“This media is invisible to many older college administrators,” says Dimick. “You have these huge events with audiences bigger than the NBA finals, and it’s completely unknown to some groups of people. We have to help them understand.”

David Gillespie, athletic director at Midland University in Nebraska, admits, while he was familiar with esports, he had no idea of its growing worldwide popularity. That’s changed since Midland debuted the Warriors’ varsity program during the 2016-17 school year.

A common question from skeptics early on was, “You’re going to give scholarships to kids to play video games?’” he recalls. “My answer was that we have used athletics as an enrollment driver for many years. To me, there really isn’t any difference. This is another niche that gives kids an opportunity to do what they love and get a college education.”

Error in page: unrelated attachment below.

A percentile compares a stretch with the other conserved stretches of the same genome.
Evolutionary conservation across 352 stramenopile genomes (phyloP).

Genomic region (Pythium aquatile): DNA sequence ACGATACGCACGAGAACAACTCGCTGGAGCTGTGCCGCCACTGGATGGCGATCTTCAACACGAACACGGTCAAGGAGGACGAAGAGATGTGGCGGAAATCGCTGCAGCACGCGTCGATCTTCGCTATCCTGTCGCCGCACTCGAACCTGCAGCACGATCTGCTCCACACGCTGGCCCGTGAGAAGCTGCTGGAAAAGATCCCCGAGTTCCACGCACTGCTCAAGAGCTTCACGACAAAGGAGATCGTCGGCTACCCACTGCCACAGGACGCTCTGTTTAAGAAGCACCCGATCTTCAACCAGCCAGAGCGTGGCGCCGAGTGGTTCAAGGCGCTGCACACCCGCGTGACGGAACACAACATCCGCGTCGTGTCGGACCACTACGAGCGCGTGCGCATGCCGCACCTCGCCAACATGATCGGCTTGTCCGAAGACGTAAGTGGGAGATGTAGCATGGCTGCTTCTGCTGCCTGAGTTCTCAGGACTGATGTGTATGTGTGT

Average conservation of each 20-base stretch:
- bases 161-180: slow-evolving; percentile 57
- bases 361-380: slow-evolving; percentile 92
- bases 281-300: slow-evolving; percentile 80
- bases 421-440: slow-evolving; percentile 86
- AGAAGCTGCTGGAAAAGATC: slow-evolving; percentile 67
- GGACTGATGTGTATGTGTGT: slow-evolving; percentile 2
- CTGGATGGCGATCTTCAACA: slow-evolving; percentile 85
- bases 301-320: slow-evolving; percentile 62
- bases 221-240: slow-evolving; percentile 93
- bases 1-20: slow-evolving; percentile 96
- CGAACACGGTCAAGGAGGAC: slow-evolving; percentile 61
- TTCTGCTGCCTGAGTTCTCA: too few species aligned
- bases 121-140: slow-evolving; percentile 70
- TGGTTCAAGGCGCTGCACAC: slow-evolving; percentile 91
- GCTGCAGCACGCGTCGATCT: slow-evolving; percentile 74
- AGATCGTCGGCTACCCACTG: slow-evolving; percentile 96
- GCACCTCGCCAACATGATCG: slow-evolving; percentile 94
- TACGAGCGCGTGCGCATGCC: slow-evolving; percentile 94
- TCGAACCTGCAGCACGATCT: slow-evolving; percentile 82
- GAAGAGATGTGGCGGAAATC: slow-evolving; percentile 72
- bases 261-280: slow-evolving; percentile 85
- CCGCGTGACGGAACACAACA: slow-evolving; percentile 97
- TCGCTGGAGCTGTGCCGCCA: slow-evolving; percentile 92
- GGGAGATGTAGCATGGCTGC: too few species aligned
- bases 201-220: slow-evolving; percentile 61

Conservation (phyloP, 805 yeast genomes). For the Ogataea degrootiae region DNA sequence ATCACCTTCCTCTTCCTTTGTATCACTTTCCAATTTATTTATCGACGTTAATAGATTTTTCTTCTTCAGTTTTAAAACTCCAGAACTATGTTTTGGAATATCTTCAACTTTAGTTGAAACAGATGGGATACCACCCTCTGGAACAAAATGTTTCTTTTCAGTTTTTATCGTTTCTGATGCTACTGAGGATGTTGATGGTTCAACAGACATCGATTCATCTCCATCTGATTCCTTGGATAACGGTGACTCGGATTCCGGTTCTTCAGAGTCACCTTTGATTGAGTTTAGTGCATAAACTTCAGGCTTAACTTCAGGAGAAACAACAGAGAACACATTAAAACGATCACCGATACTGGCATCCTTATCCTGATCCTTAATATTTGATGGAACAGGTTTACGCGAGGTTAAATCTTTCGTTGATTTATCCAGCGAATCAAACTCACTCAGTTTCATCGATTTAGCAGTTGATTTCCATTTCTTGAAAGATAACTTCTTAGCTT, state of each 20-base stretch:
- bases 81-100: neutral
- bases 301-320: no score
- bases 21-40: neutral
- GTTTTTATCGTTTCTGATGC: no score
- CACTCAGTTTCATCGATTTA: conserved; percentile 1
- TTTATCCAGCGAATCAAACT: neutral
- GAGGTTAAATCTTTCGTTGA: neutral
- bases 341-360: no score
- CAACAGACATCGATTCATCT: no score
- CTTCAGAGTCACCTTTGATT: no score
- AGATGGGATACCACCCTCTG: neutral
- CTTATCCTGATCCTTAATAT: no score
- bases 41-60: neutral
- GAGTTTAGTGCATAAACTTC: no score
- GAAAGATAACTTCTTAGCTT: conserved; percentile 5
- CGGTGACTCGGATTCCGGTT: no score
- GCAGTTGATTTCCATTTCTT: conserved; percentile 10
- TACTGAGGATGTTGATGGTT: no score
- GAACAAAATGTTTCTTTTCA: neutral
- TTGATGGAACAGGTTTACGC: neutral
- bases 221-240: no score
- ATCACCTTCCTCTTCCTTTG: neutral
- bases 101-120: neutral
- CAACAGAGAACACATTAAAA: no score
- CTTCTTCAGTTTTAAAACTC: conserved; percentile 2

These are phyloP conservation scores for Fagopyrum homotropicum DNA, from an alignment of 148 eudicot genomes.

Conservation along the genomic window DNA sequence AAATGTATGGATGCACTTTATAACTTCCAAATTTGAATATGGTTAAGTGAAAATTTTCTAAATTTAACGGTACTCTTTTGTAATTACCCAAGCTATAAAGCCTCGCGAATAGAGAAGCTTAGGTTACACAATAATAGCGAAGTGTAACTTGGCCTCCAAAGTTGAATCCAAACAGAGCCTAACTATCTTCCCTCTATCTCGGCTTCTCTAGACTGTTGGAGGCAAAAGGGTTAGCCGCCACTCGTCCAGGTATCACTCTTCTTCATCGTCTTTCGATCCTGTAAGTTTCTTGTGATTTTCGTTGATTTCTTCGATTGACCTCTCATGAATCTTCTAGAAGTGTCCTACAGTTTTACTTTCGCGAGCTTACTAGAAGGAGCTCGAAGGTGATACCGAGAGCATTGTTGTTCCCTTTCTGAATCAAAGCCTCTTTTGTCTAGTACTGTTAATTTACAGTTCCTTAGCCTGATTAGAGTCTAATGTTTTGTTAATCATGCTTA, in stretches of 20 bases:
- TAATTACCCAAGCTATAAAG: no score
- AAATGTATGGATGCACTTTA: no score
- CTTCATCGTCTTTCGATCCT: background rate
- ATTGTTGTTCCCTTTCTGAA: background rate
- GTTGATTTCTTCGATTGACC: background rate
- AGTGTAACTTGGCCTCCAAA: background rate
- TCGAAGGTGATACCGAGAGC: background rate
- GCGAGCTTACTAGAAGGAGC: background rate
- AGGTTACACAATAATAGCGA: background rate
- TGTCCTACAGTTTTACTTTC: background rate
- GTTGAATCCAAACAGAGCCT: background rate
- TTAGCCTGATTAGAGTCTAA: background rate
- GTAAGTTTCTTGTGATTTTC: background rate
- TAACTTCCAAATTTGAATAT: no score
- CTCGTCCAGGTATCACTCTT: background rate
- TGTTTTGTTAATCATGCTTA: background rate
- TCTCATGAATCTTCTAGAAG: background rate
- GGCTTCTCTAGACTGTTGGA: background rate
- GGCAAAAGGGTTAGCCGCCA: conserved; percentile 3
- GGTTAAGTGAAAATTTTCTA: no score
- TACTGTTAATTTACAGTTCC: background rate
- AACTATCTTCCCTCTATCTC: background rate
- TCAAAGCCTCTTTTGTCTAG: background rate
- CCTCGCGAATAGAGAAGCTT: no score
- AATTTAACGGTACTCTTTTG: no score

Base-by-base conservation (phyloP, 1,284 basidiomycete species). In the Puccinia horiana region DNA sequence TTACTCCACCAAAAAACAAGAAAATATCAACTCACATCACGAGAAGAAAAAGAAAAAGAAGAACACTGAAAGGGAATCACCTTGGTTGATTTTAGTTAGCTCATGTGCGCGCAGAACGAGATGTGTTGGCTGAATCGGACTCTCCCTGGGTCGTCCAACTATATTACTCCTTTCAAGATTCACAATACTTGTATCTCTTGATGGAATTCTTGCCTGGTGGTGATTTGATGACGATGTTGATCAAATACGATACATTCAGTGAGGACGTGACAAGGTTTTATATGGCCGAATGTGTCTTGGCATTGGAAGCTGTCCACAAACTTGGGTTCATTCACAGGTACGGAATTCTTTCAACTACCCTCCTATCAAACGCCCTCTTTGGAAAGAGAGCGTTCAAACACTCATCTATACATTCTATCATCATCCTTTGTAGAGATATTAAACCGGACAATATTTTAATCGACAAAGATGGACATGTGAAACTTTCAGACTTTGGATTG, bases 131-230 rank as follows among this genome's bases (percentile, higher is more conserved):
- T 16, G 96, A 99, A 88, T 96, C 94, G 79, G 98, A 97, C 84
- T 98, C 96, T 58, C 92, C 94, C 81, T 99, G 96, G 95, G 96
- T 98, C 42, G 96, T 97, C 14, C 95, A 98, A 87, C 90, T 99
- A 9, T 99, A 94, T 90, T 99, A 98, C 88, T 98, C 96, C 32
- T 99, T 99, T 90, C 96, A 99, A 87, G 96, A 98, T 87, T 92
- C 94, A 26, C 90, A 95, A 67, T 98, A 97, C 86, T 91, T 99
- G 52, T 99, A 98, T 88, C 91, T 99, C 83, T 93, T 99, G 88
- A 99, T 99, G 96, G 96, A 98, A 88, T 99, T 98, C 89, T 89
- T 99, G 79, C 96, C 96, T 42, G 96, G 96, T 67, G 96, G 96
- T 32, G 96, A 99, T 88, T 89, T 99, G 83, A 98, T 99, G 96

Gillespie says the team currently has a part-time coach, and the university’s hope is to hire a full-time coach once they get enough student players. But recruiting can be a challenge, he says.

“Letting kids know about the opportunities here can be tough. You don’t have the typical recruiting avenues,” he says. “In football, recruiters go to games, check out the rosters and talk to coaches. But high school video gamers don’t have coaches. And online rosters are filled with names like Star Lord 99. You don’t know if that person is a high school kid or a 35-year-old gamer. We’re working on getting the word out about our program.”

Gillespie and Dimick both say an added complexity is picking the right video games. Unlike traditional college sports, where, for example, no one owns football or basketball, publishing companies own the video games,  which are always evolving and at the mercy of fickle players—constantly falling in and out of favor.